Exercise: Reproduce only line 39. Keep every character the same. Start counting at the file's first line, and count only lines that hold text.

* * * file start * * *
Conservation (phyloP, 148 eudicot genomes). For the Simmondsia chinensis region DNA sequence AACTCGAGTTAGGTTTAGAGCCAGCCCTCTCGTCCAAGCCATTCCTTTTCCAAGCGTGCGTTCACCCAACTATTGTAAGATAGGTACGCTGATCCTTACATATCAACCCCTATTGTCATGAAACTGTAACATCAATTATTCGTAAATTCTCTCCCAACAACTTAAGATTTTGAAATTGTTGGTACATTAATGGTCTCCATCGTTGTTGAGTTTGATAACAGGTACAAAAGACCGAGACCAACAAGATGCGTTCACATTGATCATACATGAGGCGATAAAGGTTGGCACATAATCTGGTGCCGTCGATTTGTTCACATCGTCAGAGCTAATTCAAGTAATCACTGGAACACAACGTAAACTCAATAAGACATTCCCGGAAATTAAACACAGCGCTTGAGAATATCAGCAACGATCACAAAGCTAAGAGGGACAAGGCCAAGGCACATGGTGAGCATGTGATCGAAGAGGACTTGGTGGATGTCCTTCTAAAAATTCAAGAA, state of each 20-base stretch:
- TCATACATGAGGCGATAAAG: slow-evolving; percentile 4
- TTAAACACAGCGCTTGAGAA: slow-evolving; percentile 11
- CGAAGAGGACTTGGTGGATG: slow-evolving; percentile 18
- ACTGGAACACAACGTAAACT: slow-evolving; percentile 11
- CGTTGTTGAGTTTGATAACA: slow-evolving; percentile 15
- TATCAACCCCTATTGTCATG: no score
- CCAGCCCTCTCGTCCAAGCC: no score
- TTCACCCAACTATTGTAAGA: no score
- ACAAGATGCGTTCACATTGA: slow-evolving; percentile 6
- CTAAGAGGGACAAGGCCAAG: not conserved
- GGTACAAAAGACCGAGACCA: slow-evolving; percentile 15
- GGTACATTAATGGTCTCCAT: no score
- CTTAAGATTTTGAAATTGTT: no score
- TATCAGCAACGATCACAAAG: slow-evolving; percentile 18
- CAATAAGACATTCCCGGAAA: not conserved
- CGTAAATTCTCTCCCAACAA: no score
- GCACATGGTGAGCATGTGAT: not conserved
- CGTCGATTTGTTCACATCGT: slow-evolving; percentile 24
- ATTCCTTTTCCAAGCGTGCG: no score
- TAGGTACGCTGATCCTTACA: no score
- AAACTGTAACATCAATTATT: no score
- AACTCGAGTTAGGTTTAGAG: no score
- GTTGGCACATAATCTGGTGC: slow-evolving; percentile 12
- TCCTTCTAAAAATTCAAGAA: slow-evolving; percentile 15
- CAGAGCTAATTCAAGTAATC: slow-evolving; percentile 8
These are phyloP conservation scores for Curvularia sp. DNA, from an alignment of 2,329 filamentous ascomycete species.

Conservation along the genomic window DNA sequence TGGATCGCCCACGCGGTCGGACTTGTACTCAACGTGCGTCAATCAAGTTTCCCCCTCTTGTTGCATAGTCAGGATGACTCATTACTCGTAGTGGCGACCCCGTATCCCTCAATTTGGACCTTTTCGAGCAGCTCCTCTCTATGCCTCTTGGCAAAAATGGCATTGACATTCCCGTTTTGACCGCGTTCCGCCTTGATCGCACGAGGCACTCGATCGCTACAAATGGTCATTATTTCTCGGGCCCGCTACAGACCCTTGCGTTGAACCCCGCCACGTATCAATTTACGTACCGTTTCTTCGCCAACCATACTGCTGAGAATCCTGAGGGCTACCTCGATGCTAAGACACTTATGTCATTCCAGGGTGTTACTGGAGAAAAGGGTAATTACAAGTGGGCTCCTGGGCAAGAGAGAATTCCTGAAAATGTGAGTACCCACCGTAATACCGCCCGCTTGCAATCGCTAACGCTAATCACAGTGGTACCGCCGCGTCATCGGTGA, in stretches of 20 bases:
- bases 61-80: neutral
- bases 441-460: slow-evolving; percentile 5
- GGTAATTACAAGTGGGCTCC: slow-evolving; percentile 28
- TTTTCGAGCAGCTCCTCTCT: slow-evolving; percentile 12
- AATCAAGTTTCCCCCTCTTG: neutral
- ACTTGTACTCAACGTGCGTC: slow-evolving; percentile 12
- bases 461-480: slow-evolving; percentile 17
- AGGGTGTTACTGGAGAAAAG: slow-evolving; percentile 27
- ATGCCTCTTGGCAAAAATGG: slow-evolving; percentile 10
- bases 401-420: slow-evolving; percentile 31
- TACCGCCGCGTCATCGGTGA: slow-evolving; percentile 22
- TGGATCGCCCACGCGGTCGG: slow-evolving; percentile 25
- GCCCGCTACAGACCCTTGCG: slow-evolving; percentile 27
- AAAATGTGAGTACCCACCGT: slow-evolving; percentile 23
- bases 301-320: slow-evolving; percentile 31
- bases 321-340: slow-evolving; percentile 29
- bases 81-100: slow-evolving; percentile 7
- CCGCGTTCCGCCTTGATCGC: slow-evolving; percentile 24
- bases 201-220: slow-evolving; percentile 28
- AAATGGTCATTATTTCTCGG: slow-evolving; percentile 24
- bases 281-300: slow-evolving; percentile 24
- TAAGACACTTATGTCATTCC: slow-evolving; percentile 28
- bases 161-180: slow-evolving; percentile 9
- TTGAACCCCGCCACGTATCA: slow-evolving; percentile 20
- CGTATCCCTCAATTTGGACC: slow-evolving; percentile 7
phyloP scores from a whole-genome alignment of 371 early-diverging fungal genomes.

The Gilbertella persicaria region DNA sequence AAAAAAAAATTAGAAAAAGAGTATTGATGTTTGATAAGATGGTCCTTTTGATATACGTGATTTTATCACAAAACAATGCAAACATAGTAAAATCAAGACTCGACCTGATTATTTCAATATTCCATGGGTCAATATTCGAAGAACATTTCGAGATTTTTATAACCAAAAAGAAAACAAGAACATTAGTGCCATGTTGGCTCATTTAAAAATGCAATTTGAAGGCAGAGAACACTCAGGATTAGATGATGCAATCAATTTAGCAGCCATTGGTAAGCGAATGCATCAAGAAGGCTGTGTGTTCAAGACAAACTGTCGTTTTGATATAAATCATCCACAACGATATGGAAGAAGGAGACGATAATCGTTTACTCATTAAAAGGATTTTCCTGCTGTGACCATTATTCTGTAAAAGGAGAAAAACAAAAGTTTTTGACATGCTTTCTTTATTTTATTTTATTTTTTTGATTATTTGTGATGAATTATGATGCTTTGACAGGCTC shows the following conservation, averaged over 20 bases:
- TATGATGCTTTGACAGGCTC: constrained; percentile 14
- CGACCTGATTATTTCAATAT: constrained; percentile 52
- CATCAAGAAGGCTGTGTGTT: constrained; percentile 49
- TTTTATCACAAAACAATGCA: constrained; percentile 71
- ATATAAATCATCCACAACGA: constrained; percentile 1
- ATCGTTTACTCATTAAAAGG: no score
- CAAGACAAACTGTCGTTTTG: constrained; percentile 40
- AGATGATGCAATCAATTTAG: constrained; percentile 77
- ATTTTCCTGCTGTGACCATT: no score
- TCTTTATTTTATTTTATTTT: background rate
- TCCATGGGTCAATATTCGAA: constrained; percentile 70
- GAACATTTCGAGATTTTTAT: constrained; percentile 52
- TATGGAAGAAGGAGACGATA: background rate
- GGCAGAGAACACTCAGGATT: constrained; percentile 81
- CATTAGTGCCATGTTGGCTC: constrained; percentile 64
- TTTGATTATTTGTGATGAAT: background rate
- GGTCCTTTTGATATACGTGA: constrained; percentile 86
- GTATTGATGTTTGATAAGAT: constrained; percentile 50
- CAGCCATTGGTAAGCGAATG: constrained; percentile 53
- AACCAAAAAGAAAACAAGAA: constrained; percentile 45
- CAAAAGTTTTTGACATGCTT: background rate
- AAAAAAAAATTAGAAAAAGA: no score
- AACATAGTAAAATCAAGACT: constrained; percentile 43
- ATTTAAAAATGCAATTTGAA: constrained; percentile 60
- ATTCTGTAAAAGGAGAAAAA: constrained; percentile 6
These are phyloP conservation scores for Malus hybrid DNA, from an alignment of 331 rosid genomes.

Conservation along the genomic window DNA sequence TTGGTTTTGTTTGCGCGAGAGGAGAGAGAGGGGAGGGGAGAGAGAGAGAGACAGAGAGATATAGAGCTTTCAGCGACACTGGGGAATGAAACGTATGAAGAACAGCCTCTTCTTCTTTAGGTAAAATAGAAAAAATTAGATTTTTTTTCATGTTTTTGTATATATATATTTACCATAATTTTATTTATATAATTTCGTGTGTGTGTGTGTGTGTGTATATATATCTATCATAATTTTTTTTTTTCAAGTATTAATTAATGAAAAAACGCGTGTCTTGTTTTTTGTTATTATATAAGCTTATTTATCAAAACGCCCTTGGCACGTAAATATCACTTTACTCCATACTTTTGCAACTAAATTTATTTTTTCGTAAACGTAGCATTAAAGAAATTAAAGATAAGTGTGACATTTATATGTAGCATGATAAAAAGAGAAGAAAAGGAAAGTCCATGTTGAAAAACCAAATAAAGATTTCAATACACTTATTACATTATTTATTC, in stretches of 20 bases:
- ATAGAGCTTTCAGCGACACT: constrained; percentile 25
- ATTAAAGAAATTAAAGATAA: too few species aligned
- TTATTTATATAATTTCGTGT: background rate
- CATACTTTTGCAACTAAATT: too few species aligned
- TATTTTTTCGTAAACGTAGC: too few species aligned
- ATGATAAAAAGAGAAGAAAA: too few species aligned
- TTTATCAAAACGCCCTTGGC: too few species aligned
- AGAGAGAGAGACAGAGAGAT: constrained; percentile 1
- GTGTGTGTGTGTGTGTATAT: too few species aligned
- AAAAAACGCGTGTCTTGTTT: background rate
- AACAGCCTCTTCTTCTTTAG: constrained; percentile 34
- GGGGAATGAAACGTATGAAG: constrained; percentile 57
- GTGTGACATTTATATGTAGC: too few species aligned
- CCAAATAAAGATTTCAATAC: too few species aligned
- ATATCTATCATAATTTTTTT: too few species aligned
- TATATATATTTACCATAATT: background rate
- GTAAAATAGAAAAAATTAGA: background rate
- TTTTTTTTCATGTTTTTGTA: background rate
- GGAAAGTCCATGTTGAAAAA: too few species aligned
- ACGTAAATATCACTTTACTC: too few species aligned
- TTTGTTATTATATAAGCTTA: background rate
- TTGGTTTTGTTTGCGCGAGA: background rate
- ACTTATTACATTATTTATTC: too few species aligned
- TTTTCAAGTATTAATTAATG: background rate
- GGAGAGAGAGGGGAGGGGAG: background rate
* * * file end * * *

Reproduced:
- TACCGCCGCGTCATCGGTGA: slow-evolving; percentile 22